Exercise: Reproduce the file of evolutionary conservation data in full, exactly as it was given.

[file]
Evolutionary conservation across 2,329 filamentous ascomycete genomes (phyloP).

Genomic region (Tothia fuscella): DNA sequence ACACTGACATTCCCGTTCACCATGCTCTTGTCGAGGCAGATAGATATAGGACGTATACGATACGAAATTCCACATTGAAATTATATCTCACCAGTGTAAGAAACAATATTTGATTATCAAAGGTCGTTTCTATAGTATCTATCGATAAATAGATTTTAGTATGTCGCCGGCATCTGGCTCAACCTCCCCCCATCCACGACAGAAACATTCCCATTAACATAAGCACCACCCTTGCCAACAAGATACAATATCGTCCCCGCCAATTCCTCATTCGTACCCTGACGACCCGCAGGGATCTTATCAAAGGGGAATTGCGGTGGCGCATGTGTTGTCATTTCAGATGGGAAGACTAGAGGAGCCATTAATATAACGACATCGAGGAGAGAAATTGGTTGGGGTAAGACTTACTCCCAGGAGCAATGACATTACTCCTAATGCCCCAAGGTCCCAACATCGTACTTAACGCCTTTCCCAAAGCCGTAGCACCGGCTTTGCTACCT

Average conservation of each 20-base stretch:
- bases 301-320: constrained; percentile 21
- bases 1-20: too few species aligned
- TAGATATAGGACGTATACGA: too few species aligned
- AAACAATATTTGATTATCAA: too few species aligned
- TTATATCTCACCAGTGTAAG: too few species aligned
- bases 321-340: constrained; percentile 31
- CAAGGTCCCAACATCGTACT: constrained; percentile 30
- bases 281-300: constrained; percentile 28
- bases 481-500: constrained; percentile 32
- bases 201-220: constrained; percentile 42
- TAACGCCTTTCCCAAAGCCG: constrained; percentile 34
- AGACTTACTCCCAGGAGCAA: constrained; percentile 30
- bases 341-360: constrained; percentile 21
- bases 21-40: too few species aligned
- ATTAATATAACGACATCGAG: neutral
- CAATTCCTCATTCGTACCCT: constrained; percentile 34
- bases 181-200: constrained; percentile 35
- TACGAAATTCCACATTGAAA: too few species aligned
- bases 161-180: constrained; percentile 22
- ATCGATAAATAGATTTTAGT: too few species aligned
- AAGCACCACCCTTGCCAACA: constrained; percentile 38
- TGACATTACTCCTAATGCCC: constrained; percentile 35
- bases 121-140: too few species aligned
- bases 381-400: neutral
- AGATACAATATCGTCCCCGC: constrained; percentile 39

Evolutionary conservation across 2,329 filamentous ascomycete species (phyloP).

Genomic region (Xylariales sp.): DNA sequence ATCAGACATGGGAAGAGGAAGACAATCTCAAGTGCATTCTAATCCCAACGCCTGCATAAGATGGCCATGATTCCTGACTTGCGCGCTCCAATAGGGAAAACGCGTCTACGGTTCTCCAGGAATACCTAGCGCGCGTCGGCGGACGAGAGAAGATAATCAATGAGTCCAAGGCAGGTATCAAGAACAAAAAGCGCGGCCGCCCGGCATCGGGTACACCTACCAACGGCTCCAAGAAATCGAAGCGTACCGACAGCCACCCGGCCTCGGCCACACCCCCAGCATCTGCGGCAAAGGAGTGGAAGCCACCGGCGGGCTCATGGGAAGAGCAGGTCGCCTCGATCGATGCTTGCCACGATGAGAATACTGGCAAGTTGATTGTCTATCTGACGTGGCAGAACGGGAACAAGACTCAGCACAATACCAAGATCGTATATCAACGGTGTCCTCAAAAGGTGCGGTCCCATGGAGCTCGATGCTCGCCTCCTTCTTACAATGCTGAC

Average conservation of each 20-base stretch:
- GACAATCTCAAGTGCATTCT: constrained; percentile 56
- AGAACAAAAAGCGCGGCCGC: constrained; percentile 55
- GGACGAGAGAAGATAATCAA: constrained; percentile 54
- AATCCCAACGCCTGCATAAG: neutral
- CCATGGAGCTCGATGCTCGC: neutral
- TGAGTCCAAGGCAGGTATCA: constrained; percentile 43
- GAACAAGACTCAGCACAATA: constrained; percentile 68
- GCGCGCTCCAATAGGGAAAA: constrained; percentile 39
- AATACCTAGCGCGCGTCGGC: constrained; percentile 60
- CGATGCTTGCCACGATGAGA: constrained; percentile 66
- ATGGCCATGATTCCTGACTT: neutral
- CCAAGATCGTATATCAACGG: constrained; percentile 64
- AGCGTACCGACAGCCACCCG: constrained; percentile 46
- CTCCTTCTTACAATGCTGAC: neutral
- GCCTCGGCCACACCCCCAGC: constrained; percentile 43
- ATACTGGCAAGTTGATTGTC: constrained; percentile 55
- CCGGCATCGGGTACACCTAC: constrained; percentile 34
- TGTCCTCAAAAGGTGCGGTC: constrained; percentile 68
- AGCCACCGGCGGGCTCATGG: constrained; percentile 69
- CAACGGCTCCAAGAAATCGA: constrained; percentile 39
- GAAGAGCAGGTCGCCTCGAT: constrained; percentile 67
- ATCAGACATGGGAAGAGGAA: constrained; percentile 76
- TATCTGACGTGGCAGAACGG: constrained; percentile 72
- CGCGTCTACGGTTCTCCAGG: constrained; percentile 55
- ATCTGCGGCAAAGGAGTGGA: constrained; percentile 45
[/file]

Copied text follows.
Evolutionary conservation across 2,329 filamentous ascomycete genomes (phyloP).

Genomic region (Tothia fuscella): DNA sequence ACACTGACATTCCCGTTCACCATGCTCTTGTCGAGGCAGATAGATATAGGACGTATACGATACGAAATTCCACATTGAAATTATATCTCACCAGTGTAAGAAACAATATTTGATTATCAAAGGTCGTTTCTATAGTATCTATCGATAAATAGATTTTAGTATGTCGCCGGCATCTGGCTCAACCTCCCCCCATCCACGACAGAAACATTCCCATTAACATAAGCACCACCCTTGCCAACAAGATACAATATCGTCCCCGCCAATTCCTCATTCGTACCCTGACGACCCGCAGGGATCTTATCAAAGGGGAATTGCGGTGGCGCATGTGTTGTCATTTCAGATGGGAAGACTAGAGGAGCCATTAATATAACGACATCGAGGAGAGAAATTGGTTGGGGTAAGACTTACTCCCAGGAGCAATGACATTACTCCTAATGCCCCAAGGTCCCAACATCGTACTTAACGCCTTTCCCAAAGCCGTAGCACCGGCTTTGCTACCT

Average conservation of each 20-base stretch:
- bases 301-320: constrained; percentile 21
- bases 1-20: too few species aligned
- TAGATATAGGACGTATACGA: too few species aligned
- AAACAATATTTGATTATCAA: too few species aligned
- TTATATCTCACCAGTGTAAG: too few species aligned
- bases 321-340: constrained; percentile 31
- CAAGGTCCCAACATCGTACT: constrained; percentile 30
- bases 281-300: constrained; percentile 28
- bases 481-500: constrained; percentile 32
- bases 201-220: constrained; percentile 42
- TAACGCCTTTCCCAAAGCCG: constrained; percentile 34
- AGACTTACTCCCAGGAGCAA: constrained; percentile 30
- bases 341-360: constrained; percentile 21
- bases 21-40: too few species aligned
- ATTAATATAACGACATCGAG: neutral
- CAATTCCTCATTCGTACCCT: constrained; percentile 34
- bases 181-200: constrained; percentile 35
- TACGAAATTCCACATTGAAA: too few species aligned
- bases 161-180: constrained; percentile 22
- ATCGATAAATAGATTTTAGT: too few species aligned
- AAGCACCACCCTTGCCAACA: constrained; percentile 38
- TGACATTACTCCTAATGCCC: constrained; percentile 35
- bases 121-140: too few species aligned
- bases 381-400: neutral
- AGATACAATATCGTCCCCGC: constrained; percentile 39

Evolutionary conservation across 2,329 filamentous ascomycete species (phyloP).

Genomic region (Xylariales sp.): DNA sequence ATCAGACATGGGAAGAGGAAGACAATCTCAAGTGCATTCTAATCCCAACGCCTGCATAAGATGGCCATGATTCCTGACTTGCGCGCTCCAATAGGGAAAACGCGTCTACGGTTCTCCAGGAATACCTAGCGCGCGTCGGCGGACGAGAGAAGATAATCAATGAGTCCAAGGCAGGTATCAAGAACAAAAAGCGCGGCCGCCCGGCATCGGGTACACCTACCAACGGCTCCAAGAAATCGAAGCGTACCGACAGCCACCCGGCCTCGGCCACACCCCCAGCATCTGCGGCAAAGGAGTGGAAGCCACCGGCGGGCTCATGGGAAGAGCAGGTCGCCTCGATCGATGCTTGCCACGATGAGAATACTGGCAAGTTGATTGTCTATCTGACGTGGCAGAACGGGAACAAGACTCAGCACAATACCAAGATCGTATATCAACGGTGTCCTCAAAAGGTGCGGTCCCATGGAGCTCGATGCTCGCCTCCTTCTTACAATGCTGAC

Average conservation of each 20-base stretch:
- GACAATCTCAAGTGCATTCT: constrained; percentile 56
- AGAACAAAAAGCGCGGCCGC: constrained; percentile 55
- GGACGAGAGAAGATAATCAA: constrained; percentile 54
- AATCCCAACGCCTGCATAAG: neutral
- CCATGGAGCTCGATGCTCGC: neutral
- TGAGTCCAAGGCAGGTATCA: constrained; percentile 43
- GAACAAGACTCAGCACAATA: constrained; percentile 68
- GCGCGCTCCAATAGGGAAAA: constrained; percentile 39
- AATACCTAGCGCGCGTCGGC: constrained; percentile 60
- CGATGCTTGCCACGATGAGA: constrained; percentile 66
- ATGGCCATGATTCCTGACTT: neutral
- CCAAGATCGTATATCAACGG: constrained; percentile 64
- AGCGTACCGACAGCCACCCG: constrained; percentile 46
- CTCCTTCTTACAATGCTGAC: neutral
- GCCTCGGCCACACCCCCAGC: constrained; percentile 43
- ATACTGGCAAGTTGATTGTC: constrained; percentile 55
- CCGGCATCGGGTACACCTAC: constrained; percentile 34
- TGTCCTCAAAAGGTGCGGTC: constrained; percentile 68
- AGCCACCGGCGGGCTCATGG: constrained; percentile 69
- CAACGGCTCCAAGAAATCGA: constrained; percentile 39
- GAAGAGCAGGTCGCCTCGAT: constrained; percentile 67
- ATCAGACATGGGAAGAGGAA: constrained; percentile 76
- TATCTGACGTGGCAGAACGG: constrained; percentile 72
- CGCGTCTACGGTTCTCCAGG: constrained; percentile 55
- ATCTGCGGCAAAGGAGTGGA: constrained; percentile 45